Review: After the Dam by Amy Hassinger

Screen Shot 2017-06-27 at 8.54.52 AMParenthood is defined by many as the genesis for the best years of their lives. Hashtags and aphorisms abound on Father’s and Mother’s Day that the day one became a parent is the “best day of their lives.”

To be fair, for many becoming a parent truly is the best day of their lives. A day for love, loyalty, sacrifice, and lifelong selflessness.

For others, it begins an era of self-realization in which the boundaries feel metallic, a permanent stifling. All the previous positive feelings still apply, but they’re wrapped in the metamorphosis of self to servant. A death of self.

Amy Hassinger’s After the Dam explores not only this commonly overlooked contrast, but also the personal paradigmatic elitism all have about their views on the world. All believe their views are right—-justified—-and others are usually wrong somehow. Other views are not bad, per se, but they’re misguided, politely mistaken. Every single one of us does this, and while it is perfectly normal (predictable, probably) it can often lead to severe misunderstanding and disappointment.

And so begins the deterioration of the dam.

For more on After the Dam, published by Red Hen Press in paperback, September 2016, please continue.

Rachel and Michael married eight years ago on her grandmother (Grand’s) Farm in upstate Wisconsin. They’ve recently welcomed their first child, a daughter, Diedre, into the world, when they find out that Grand is not doing well. She is slipping into dementia quicker than anyone anticipated, and she is suspected of planning to heir the Farm to her nurse, Diane, which the family sees as a classic case of caretaker manipulation. Rachel’s father wants her to investigate. She is initially hesitant, but decides to leave in the middle of the night with Diedre, not telling Michael, to visit the Farm and go back to her childhood memory of home.

Split into five books, the novel spans the month of June in 2003. One book flashes back, but the primary time piece is the early oughts, early summer. The conflict between family members and friends is directly paralleled by the deterioration of the Old River Dam. Side-by-side these institutions operate as regulators, and when everyone is so understandably right all of the time, the pressure is bound to need a release, just like the force of water can only be withheld for so long.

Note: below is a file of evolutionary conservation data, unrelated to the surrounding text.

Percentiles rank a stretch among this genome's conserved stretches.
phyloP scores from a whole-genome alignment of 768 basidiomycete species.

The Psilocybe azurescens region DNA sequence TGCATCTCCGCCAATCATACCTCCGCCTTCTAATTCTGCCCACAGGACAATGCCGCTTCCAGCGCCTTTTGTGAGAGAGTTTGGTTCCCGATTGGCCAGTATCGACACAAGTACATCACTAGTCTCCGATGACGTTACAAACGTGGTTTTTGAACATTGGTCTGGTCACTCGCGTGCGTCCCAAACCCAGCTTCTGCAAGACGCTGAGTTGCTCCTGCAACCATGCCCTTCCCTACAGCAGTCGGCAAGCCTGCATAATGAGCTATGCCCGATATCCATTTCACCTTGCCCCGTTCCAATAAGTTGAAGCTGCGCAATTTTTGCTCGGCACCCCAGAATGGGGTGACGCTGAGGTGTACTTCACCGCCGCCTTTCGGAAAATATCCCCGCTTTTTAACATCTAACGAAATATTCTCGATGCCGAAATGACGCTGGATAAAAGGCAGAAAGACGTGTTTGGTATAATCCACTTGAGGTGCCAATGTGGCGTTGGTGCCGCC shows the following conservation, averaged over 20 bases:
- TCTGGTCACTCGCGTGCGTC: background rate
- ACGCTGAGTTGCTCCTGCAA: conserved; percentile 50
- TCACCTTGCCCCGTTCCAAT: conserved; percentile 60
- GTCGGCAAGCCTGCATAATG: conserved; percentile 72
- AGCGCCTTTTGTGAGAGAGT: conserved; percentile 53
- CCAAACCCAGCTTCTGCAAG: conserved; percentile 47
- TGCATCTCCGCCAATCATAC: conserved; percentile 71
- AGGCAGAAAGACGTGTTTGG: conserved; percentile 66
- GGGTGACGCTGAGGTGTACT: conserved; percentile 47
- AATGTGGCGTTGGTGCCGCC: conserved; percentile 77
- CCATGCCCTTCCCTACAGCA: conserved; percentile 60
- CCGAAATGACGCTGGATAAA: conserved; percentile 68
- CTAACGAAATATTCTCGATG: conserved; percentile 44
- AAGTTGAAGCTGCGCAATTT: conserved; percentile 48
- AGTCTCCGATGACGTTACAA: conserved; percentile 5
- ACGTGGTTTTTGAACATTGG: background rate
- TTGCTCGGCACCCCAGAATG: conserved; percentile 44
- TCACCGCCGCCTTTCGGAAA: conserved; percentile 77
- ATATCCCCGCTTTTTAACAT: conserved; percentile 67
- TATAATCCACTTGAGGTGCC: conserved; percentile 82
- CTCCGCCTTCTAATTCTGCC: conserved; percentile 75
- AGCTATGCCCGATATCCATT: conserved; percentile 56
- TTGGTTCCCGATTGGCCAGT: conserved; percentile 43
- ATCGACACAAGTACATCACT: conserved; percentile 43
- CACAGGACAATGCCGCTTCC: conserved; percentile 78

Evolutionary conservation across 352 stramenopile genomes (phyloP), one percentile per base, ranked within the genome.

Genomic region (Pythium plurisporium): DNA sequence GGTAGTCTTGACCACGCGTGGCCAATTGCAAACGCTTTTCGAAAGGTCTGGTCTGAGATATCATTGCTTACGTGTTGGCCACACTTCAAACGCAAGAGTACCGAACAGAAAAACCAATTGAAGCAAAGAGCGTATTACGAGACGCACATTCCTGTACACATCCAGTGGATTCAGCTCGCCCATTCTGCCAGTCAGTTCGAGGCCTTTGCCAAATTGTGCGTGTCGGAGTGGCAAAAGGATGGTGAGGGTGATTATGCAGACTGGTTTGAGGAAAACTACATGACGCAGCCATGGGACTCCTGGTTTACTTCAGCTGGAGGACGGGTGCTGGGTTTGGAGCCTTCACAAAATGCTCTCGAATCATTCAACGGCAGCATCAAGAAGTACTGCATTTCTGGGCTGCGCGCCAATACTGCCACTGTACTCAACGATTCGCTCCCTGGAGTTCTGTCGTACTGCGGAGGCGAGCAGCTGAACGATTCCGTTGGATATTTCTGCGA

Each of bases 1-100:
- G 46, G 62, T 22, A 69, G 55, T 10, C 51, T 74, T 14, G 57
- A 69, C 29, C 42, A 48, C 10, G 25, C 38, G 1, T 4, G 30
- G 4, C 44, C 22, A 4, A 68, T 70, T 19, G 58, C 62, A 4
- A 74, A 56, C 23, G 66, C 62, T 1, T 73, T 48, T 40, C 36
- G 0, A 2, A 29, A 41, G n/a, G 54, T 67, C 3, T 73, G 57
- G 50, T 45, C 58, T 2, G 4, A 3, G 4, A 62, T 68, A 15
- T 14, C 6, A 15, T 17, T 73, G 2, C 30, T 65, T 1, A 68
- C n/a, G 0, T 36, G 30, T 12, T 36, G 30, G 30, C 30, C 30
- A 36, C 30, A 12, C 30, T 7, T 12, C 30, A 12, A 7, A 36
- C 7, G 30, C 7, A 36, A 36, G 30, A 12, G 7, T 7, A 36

Within the family dynamics of Grand, Diane, and Michael is also the transition to motherhood for Rachel. Readers see, through her own development, how one can love her daughter but also feel completely trapped by the realities of responsibility over another’s life. The inherent search for oneself is often instigated by the loss of part of oneself to another, and that is certainly true for Rachel. She doesn’t realize just how little she’s been herself until she is not allowed to have that freedom, at least in the same way, after becoming a parent.

The plot of the novel is compelling and insightful, but Hassinger’s magician-like qualities extend beyond.

Hassinger’s strength throughout the novel is that she coerces readers to remember paradigms are always right by the bearer of the perspective. Readers switch perspectives between Rachel, Diane, Grand, Joe (Diane’s son and former lover of Rachel), and Michael. Each person is given such depth of character, such empathy, that by the end of the novel readers associate and become friends with all five. They’re all so right in their ways, even when they’re not. (Aren’t we all?) Hassinger is a master of implanting empathy, perfecting the passage of pathos.

I cannot personally pinpoint one particular aspect that made me love this book. I cannot say that I was so caught up in the drama of the family that I couldn’t quit reading (although I kind of was). But I truly loved this book. The paragraphs were poetic, lyrical spotlights on the overlooked delicacies of life. The characters uncovered parts of myself that I didn’t know existed. The attention to detail Hassinger gave to her characters will make you question your ability to pay attention to your own friends, your family, strangers.

This book is worthy of your time.

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